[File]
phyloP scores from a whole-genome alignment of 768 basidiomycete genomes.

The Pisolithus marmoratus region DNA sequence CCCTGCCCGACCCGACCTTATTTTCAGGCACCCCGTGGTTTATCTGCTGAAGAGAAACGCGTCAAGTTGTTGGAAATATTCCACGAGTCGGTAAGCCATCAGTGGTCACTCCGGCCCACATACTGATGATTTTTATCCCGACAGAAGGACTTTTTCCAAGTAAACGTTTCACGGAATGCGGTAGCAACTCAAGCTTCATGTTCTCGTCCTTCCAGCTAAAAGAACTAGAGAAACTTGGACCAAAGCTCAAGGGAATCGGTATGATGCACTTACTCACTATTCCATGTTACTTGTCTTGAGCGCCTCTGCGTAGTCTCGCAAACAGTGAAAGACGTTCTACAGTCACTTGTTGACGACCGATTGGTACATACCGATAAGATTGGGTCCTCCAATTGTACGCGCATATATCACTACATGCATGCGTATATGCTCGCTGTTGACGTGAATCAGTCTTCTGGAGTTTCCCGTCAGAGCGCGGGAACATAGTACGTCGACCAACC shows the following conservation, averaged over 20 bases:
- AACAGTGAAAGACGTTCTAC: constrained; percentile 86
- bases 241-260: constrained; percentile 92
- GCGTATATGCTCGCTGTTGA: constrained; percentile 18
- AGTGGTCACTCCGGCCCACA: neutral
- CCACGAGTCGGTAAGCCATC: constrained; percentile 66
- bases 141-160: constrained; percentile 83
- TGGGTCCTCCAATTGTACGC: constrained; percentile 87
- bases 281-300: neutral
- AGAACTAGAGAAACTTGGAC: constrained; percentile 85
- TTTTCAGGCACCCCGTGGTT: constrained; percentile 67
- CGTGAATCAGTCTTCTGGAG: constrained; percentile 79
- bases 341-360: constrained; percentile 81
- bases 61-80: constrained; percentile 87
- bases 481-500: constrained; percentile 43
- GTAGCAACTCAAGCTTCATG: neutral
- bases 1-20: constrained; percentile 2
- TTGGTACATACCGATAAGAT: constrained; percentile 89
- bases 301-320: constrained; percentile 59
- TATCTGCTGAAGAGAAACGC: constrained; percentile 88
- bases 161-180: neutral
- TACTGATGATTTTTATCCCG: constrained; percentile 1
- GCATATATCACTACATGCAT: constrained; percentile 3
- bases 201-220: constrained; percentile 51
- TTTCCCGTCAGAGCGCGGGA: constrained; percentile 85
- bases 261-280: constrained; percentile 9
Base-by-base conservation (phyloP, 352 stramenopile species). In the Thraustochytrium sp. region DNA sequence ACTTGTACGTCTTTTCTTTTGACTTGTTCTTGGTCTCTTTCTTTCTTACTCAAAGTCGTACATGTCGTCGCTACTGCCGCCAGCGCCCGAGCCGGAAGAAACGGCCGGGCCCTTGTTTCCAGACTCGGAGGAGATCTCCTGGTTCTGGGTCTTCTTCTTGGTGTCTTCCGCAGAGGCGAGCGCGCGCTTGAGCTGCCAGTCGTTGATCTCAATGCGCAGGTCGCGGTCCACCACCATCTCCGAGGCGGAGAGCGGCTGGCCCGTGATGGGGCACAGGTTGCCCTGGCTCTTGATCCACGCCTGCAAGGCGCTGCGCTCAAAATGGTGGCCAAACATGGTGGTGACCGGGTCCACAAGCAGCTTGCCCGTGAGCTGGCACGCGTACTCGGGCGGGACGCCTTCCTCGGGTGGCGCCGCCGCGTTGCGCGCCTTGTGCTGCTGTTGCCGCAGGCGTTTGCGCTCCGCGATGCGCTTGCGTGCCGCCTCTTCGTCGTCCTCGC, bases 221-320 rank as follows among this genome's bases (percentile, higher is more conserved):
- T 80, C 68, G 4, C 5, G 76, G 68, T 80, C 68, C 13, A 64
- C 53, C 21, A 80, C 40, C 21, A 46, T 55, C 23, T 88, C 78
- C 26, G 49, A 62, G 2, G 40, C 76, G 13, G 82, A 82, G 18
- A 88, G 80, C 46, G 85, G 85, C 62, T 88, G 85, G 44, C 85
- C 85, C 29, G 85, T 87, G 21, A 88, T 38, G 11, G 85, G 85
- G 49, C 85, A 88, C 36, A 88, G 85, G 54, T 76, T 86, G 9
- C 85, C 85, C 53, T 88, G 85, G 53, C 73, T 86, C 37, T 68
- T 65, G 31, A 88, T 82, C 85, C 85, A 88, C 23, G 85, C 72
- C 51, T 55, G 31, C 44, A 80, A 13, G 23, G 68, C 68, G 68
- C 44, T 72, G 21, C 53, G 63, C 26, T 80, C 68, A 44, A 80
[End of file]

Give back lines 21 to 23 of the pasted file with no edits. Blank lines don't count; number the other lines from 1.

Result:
- TATCTGCTGAAGAGAAACGC: constrained; percentile 88
- bases 161-180: neutral
- TACTGATGATTTTTATCCCG: constrained; percentile 1